The premise of this parallel is that the classical orders as a system would benefit from a less abrupt transition from one order to another. Not to cancel out their unique characters, but to facilitate combining them in a more harmonious ensemble. Thus there are elements shared between each that suggest a metamorphosis, a gradual transformation from one type to another. This includes slight adjustments to their proportions, especially from Doric to Ionic. The Ionic integrates the two distinct types of classical and angular capitals, inspired by Michelangelo’s Ionic at the Palazzo dei Conservatori; volutes without bolsters are presumed at corner conditions. There is no Corinthian, but rather a proto-Corinthian Composite that I would call the Roman order; with buds and leaves beginning to sprout, it hints at the arrival of a full-blown Corinthian while retaining its connection to the Ionic, and even the Doric (in its fluted necking). Fluted shafts are eschewed in favor of the fluted necks of all but the Tuscan; the Roman order’s flutes are stopped with bead and reel. Like Palladio’s orders, all have the same type of entasis, and similar bases. Options for sub-plinths are included and recommended when the order sits directly on the ground, although the plinth itself may be eliminated in the Tuscan. Dentils are common to all the orders except the Tuscan. The Doric has three flutes on the frieze in place of a triglyph block; therefore no metope is implied, allowing the columns to be spaced on a more flexible system.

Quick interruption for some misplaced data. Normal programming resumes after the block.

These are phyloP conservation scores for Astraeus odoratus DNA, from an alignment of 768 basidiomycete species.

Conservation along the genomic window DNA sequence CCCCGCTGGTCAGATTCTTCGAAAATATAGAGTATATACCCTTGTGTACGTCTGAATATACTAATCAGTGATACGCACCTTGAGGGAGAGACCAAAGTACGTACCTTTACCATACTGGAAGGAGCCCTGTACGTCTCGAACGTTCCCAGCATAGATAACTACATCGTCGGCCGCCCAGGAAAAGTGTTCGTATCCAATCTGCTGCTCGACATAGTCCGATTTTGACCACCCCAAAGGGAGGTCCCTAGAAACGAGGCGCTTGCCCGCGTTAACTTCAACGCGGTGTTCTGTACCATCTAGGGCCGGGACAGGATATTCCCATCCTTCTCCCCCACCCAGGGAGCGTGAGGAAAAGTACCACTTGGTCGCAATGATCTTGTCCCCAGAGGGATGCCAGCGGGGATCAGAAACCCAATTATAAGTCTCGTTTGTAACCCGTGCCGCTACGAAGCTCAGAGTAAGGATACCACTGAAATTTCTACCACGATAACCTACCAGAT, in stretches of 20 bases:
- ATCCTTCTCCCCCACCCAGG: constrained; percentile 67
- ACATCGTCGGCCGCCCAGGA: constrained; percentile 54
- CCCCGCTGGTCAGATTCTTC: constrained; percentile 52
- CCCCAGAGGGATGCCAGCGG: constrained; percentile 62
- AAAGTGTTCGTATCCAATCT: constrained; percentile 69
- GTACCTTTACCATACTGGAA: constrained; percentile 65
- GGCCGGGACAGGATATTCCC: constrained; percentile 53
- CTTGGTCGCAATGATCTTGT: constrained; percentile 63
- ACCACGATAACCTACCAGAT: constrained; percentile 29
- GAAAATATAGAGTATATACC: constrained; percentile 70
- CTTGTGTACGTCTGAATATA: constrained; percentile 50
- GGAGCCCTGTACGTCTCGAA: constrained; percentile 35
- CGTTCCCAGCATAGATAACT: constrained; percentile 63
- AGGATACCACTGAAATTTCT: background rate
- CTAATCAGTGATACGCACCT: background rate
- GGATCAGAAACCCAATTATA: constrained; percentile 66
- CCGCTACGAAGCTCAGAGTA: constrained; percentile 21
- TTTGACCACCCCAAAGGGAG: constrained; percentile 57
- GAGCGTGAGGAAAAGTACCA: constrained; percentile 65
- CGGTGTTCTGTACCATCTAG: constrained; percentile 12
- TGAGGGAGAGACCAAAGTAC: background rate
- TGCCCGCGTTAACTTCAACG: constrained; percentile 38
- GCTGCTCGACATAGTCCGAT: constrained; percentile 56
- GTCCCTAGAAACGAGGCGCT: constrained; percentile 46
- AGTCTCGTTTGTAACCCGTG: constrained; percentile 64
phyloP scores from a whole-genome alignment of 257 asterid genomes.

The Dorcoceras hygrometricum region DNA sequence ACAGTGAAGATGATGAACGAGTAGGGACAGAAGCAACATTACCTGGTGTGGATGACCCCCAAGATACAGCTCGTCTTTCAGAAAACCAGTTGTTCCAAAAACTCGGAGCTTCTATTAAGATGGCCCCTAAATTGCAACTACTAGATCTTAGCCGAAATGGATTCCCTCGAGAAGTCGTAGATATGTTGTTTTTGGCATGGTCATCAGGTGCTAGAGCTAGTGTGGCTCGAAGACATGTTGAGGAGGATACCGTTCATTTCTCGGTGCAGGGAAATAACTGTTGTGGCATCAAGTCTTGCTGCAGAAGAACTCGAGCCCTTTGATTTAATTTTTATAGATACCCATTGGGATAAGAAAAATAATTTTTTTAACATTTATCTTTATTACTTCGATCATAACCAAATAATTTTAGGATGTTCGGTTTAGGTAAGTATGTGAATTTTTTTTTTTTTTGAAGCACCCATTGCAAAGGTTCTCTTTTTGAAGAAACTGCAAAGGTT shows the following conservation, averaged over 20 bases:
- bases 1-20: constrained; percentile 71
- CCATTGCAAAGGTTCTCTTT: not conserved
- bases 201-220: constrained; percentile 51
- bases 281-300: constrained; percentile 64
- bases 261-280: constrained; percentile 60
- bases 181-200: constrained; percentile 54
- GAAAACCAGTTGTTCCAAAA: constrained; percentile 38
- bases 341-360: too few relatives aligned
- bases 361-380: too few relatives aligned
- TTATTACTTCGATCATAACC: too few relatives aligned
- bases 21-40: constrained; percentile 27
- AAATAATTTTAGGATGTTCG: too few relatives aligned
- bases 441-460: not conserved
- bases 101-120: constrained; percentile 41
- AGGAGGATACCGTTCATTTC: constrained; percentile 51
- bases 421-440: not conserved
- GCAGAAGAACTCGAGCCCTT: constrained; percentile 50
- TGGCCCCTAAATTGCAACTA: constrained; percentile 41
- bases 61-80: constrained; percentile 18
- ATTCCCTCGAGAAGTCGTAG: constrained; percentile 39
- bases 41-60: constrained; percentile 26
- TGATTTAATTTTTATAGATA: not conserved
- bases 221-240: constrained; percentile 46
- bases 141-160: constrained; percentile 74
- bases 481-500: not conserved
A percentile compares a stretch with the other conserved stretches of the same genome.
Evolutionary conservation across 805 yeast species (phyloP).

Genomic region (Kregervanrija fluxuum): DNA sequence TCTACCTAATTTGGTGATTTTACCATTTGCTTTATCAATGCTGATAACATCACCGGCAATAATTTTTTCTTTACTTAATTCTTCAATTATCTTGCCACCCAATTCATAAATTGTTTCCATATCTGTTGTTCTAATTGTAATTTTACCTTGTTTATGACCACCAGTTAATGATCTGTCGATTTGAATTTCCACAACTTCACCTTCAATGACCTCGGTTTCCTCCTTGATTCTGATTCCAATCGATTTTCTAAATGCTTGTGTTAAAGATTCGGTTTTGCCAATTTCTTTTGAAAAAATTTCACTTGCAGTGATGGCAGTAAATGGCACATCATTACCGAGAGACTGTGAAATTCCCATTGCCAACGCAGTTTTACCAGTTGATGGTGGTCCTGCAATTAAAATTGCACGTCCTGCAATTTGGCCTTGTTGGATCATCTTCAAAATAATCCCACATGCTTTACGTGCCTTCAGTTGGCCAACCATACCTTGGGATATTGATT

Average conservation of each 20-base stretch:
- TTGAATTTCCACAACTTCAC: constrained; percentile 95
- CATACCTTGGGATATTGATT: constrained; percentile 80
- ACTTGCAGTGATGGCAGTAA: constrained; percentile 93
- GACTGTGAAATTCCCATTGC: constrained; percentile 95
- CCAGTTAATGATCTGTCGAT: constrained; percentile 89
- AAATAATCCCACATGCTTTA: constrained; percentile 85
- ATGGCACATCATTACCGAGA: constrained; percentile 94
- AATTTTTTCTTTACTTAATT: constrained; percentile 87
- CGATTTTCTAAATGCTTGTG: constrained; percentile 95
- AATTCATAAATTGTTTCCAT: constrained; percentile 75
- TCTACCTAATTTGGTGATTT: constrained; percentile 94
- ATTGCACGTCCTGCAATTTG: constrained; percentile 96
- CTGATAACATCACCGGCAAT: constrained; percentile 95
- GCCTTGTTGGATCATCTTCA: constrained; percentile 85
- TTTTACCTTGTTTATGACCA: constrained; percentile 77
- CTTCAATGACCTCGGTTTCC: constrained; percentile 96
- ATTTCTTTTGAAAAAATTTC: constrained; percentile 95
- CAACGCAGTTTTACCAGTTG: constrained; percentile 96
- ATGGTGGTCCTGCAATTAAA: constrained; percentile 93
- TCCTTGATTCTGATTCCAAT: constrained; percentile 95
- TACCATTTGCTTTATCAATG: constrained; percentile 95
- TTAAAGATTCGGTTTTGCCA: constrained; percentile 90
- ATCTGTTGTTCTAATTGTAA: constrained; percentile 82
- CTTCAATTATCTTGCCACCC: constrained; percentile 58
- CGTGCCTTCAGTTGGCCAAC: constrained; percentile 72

The intention of this parallel is to suggest ways of rethinking the classical orders in light of modern conceptual methodologies. It is rooted in the idea of the orders as a system and a language, and is meant to reinforce and facilitate their systematic and metaphorical deployment. All assumptions from Renaissance theory about their anthropomorphism and anthropometrics are retained, albeit with slightly more fluid identities.
Read the blog entry about how this parallel came about...